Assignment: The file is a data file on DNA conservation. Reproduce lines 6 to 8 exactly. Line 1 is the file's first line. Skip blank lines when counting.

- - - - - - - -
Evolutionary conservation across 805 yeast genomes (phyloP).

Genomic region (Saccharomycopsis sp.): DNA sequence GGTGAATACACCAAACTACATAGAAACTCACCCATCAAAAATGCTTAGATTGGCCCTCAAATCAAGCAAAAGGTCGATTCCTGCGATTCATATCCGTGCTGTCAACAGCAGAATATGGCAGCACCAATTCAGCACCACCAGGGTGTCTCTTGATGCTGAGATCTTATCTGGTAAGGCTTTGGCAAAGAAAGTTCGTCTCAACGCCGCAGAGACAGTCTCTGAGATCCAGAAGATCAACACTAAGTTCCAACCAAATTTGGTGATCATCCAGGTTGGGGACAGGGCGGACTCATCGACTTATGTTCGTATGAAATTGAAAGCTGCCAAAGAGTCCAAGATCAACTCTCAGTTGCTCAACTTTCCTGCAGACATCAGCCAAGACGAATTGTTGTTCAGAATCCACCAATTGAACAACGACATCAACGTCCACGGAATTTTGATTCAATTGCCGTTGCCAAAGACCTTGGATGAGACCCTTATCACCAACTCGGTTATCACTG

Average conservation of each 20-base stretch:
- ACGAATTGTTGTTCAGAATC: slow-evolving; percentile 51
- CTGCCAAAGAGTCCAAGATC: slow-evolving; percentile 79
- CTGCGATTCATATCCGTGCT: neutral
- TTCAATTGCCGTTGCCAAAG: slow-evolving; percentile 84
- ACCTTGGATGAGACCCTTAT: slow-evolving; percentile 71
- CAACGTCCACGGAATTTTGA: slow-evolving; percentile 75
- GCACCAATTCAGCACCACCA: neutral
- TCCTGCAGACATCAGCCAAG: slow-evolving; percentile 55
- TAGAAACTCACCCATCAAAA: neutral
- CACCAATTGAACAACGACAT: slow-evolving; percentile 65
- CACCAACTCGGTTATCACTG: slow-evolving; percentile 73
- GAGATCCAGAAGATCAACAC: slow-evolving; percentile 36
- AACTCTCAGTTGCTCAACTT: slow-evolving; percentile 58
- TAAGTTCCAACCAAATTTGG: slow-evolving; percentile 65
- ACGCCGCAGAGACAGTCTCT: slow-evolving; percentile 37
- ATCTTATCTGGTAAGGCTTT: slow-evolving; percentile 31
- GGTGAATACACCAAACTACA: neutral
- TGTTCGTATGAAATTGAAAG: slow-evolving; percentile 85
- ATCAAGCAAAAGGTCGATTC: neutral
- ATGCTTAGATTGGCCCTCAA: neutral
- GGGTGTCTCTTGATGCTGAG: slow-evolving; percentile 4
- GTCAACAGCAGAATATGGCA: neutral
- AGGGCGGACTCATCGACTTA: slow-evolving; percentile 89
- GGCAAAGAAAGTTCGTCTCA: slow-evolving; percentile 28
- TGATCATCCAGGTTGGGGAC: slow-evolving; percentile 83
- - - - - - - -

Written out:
- CTGCGATTCATATCCGTGCT: neutral
- TTCAATTGCCGTTGCCAAAG: slow-evolving; percentile 84
- ACCTTGGATGAGACCCTTAT: slow-evolving; percentile 71